From a power source point of view, our favourite corded electric model is the very cheap and undeniably potent Oregon CS1400, which cuts trunks up to 14 inches in diameter. If you fancy similar performance from a cordless model, go for the Greenworks GD40CS15. And if petrol power is a must because you have a forest in the yard, you won’t find many better models than the excellent STIHL MS 170.
But if all you need is a small one armed bandit for light occasional lopping of branches then the new dinky Stihl GTA 26 is undeniably way to go.
Oh, and don’t forget to keep an eye on our Amazon Prime Day hub for potential big savings on chainsaws in the not-too-distant future.
The best chainsaws - battery, petrol and electricity powered beasts for all your domestic lumberjacking
If you’re likely to only use a chainsaw a few times a year and don’t fancy forking out too much, consider this keenly-priced top selling corded electric model from reputable American brand Oregon.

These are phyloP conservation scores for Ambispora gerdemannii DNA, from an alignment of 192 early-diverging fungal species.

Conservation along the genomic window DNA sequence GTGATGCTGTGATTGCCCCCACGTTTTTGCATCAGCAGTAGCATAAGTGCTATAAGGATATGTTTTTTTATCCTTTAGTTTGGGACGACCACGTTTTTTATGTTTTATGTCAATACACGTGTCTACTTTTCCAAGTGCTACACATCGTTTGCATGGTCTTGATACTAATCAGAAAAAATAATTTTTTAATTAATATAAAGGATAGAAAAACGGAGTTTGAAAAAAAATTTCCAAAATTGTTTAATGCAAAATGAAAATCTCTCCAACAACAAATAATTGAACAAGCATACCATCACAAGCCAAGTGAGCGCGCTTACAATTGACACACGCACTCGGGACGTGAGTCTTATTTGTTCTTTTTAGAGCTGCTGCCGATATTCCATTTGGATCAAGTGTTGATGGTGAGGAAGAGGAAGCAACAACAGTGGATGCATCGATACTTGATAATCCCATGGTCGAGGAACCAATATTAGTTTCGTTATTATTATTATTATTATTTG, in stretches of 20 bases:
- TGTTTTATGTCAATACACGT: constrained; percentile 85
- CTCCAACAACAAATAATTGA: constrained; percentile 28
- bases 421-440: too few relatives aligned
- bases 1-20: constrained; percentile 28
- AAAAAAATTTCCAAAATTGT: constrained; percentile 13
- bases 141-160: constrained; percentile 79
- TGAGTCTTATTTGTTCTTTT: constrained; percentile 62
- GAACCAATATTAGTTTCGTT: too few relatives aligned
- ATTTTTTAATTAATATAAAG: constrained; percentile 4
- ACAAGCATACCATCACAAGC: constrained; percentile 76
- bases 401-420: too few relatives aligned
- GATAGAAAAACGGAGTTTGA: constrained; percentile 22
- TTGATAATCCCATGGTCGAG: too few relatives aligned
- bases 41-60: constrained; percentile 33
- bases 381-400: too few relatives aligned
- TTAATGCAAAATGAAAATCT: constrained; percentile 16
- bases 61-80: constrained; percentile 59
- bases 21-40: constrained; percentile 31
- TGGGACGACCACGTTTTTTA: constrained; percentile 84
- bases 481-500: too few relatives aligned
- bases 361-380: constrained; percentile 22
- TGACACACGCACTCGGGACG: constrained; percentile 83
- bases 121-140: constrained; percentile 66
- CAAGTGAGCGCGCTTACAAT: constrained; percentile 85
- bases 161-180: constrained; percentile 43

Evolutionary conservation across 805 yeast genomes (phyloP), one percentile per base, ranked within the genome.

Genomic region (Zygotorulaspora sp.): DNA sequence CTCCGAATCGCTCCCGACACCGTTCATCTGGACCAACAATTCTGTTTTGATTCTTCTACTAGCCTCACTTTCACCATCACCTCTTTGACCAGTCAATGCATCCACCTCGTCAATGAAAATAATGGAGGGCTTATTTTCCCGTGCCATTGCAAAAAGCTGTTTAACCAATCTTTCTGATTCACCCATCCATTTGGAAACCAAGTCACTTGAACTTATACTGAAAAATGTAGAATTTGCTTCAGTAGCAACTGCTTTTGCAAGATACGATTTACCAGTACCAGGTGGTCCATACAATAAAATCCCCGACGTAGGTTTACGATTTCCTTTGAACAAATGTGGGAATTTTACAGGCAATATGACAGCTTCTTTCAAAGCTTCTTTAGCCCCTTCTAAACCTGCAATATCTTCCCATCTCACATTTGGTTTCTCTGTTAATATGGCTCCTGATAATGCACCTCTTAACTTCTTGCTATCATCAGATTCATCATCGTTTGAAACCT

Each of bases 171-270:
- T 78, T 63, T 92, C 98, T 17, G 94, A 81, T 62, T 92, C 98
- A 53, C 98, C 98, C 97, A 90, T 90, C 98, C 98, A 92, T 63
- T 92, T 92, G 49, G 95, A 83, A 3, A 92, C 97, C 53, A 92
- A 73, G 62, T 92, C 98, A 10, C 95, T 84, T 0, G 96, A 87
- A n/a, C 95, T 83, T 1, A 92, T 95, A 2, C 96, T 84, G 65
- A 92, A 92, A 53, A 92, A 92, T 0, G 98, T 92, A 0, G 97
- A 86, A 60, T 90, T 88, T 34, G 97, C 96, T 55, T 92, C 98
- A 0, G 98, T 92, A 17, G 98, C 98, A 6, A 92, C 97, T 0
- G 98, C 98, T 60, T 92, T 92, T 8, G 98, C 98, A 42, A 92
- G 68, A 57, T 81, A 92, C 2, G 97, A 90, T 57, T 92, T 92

The CS1400 is equipped with a long 16-inch guide bar which is good enough for tree trunks and fire logs up to a whopping 14 inches in diameter. The six metre cable is of decent length though you may need to include a good quality 15amp extension cable if working at the bottom of the garden. Comfort wise, the Oregon feels well balanced though, at 6kgs, it is pretty heavy so bear that in mind if you have arms like pipe cleaners.
Like most decent chainsaws, it comes with all the required safety features, a tool-less chain tensioning system and an automatic chain lubrication system – simply pour some chain oil (B&Q sells a decent one) into the awkwardly positioned reservoir port and the chain will remain in tip-top condition. However, you will need to sharpen the chain from time to time so if that sounds like a hassle, perhaps consider its more expensive CS1500 stablemate, which features Oregon’s automatic PowerSharp chain sharpening system.